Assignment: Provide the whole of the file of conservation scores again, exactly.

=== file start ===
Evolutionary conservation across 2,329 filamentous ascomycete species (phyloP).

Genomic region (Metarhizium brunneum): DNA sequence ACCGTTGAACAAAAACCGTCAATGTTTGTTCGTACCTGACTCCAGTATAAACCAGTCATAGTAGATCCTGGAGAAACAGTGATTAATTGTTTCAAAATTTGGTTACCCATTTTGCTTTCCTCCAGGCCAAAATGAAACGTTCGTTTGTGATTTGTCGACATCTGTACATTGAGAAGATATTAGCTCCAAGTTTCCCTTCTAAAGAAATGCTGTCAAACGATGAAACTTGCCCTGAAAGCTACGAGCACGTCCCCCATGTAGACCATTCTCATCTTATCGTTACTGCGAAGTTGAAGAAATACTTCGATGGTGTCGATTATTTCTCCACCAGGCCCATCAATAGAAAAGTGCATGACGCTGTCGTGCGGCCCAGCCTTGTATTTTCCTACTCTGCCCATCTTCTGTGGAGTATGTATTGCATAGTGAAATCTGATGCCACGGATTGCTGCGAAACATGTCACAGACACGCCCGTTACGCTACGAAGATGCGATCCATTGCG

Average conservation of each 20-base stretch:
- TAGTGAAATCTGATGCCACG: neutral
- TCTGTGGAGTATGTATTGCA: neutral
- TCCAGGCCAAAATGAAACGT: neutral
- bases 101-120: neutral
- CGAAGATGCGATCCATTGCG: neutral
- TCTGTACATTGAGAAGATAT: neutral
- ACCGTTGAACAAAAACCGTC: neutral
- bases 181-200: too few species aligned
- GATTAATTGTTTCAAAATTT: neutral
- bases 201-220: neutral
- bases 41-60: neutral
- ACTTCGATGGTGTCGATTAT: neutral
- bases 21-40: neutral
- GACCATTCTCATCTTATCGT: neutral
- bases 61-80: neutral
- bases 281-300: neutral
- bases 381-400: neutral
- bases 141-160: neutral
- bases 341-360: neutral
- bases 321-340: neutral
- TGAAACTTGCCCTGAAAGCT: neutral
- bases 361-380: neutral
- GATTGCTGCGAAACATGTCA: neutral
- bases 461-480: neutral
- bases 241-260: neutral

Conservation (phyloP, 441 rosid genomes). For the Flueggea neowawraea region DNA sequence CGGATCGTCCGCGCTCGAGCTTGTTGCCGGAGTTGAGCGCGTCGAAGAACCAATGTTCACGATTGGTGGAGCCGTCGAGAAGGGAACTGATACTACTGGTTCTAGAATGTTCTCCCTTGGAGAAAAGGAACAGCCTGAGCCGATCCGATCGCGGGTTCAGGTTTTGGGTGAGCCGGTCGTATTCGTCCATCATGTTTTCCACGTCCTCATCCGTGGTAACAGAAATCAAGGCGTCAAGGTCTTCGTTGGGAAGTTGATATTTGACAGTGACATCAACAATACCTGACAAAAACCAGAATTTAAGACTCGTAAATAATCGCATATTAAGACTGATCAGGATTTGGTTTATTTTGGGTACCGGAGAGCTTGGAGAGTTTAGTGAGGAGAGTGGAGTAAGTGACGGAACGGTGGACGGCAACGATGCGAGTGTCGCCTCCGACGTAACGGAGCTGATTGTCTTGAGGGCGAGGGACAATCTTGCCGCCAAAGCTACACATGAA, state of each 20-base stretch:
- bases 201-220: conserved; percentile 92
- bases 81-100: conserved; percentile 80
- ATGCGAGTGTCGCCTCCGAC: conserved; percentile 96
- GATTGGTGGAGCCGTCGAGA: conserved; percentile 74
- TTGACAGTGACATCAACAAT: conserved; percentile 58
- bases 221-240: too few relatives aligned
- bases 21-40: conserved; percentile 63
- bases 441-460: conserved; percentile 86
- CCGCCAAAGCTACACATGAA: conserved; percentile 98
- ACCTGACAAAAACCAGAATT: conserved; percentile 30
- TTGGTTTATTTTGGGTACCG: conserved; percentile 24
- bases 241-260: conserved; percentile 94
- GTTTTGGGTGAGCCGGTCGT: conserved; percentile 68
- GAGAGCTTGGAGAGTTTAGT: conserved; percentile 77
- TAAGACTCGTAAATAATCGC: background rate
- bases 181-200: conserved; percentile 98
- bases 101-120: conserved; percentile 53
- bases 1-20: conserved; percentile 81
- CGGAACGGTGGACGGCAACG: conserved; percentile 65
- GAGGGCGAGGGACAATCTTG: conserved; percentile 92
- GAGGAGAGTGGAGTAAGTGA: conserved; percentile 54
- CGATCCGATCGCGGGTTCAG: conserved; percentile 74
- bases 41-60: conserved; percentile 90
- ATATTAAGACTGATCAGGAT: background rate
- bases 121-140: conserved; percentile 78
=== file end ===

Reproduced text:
Evolutionary conservation across 2,329 filamentous ascomycete species (phyloP).

Genomic region (Metarhizium brunneum): DNA sequence ACCGTTGAACAAAAACCGTCAATGTTTGTTCGTACCTGACTCCAGTATAAACCAGTCATAGTAGATCCTGGAGAAACAGTGATTAATTGTTTCAAAATTTGGTTACCCATTTTGCTTTCCTCCAGGCCAAAATGAAACGTTCGTTTGTGATTTGTCGACATCTGTACATTGAGAAGATATTAGCTCCAAGTTTCCCTTCTAAAGAAATGCTGTCAAACGATGAAACTTGCCCTGAAAGCTACGAGCACGTCCCCCATGTAGACCATTCTCATCTTATCGTTACTGCGAAGTTGAAGAAATACTTCGATGGTGTCGATTATTTCTCCACCAGGCCCATCAATAGAAAAGTGCATGACGCTGTCGTGCGGCCCAGCCTTGTATTTTCCTACTCTGCCCATCTTCTGTGGAGTATGTATTGCATAGTGAAATCTGATGCCACGGATTGCTGCGAAACATGTCACAGACACGCCCGTTACGCTACGAAGATGCGATCCATTGCG

Average conservation of each 20-base stretch:
- TAGTGAAATCTGATGCCACG: neutral
- TCTGTGGAGTATGTATTGCA: neutral
- TCCAGGCCAAAATGAAACGT: neutral
- bases 101-120: neutral
- CGAAGATGCGATCCATTGCG: neutral
- TCTGTACATTGAGAAGATAT: neutral
- ACCGTTGAACAAAAACCGTC: neutral
- bases 181-200: too few species aligned
- GATTAATTGTTTCAAAATTT: neutral
- bases 201-220: neutral
- bases 41-60: neutral
- ACTTCGATGGTGTCGATTAT: neutral
- bases 21-40: neutral
- GACCATTCTCATCTTATCGT: neutral
- bases 61-80: neutral
- bases 281-300: neutral
- bases 381-400: neutral
- bases 141-160: neutral
- bases 341-360: neutral
- bases 321-340: neutral
- TGAAACTTGCCCTGAAAGCT: neutral
- bases 361-380: neutral
- GATTGCTGCGAAACATGTCA: neutral
- bases 461-480: neutral
- bases 241-260: neutral

Conservation (phyloP, 441 rosid genomes). For the Flueggea neowawraea region DNA sequence CGGATCGTCCGCGCTCGAGCTTGTTGCCGGAGTTGAGCGCGTCGAAGAACCAATGTTCACGATTGGTGGAGCCGTCGAGAAGGGAACTGATACTACTGGTTCTAGAATGTTCTCCCTTGGAGAAAAGGAACAGCCTGAGCCGATCCGATCGCGGGTTCAGGTTTTGGGTGAGCCGGTCGTATTCGTCCATCATGTTTTCCACGTCCTCATCCGTGGTAACAGAAATCAAGGCGTCAAGGTCTTCGTTGGGAAGTTGATATTTGACAGTGACATCAACAATACCTGACAAAAACCAGAATTTAAGACTCGTAAATAATCGCATATTAAGACTGATCAGGATTTGGTTTATTTTGGGTACCGGAGAGCTTGGAGAGTTTAGTGAGGAGAGTGGAGTAAGTGACGGAACGGTGGACGGCAACGATGCGAGTGTCGCCTCCGACGTAACGGAGCTGATTGTCTTGAGGGCGAGGGACAATCTTGCCGCCAAAGCTACACATGAA, state of each 20-base stretch:
- bases 201-220: conserved; percentile 92
- bases 81-100: conserved; percentile 80
- ATGCGAGTGTCGCCTCCGAC: conserved; percentile 96
- GATTGGTGGAGCCGTCGAGA: conserved; percentile 74
- TTGACAGTGACATCAACAAT: conserved; percentile 58
- bases 221-240: too few relatives aligned
- bases 21-40: conserved; percentile 63
- bases 441-460: conserved; percentile 86
- CCGCCAAAGCTACACATGAA: conserved; percentile 98
- ACCTGACAAAAACCAGAATT: conserved; percentile 30
- TTGGTTTATTTTGGGTACCG: conserved; percentile 24
- bases 241-260: conserved; percentile 94
- GTTTTGGGTGAGCCGGTCGT: conserved; percentile 68
- GAGAGCTTGGAGAGTTTAGT: conserved; percentile 77
- TAAGACTCGTAAATAATCGC: background rate
- bases 181-200: conserved; percentile 98
- bases 101-120: conserved; percentile 53
- bases 1-20: conserved; percentile 81
- CGGAACGGTGGACGGCAACG: conserved; percentile 65
- GAGGGCGAGGGACAATCTTG: conserved; percentile 92
- GAGGAGAGTGGAGTAAGTGA: conserved; percentile 54
- CGATCCGATCGCGGGTTCAG: conserved; percentile 74
- bases 41-60: conserved; percentile 90
- ATATTAAGACTGATCAGGAT: background rate
- bases 121-140: conserved; percentile 78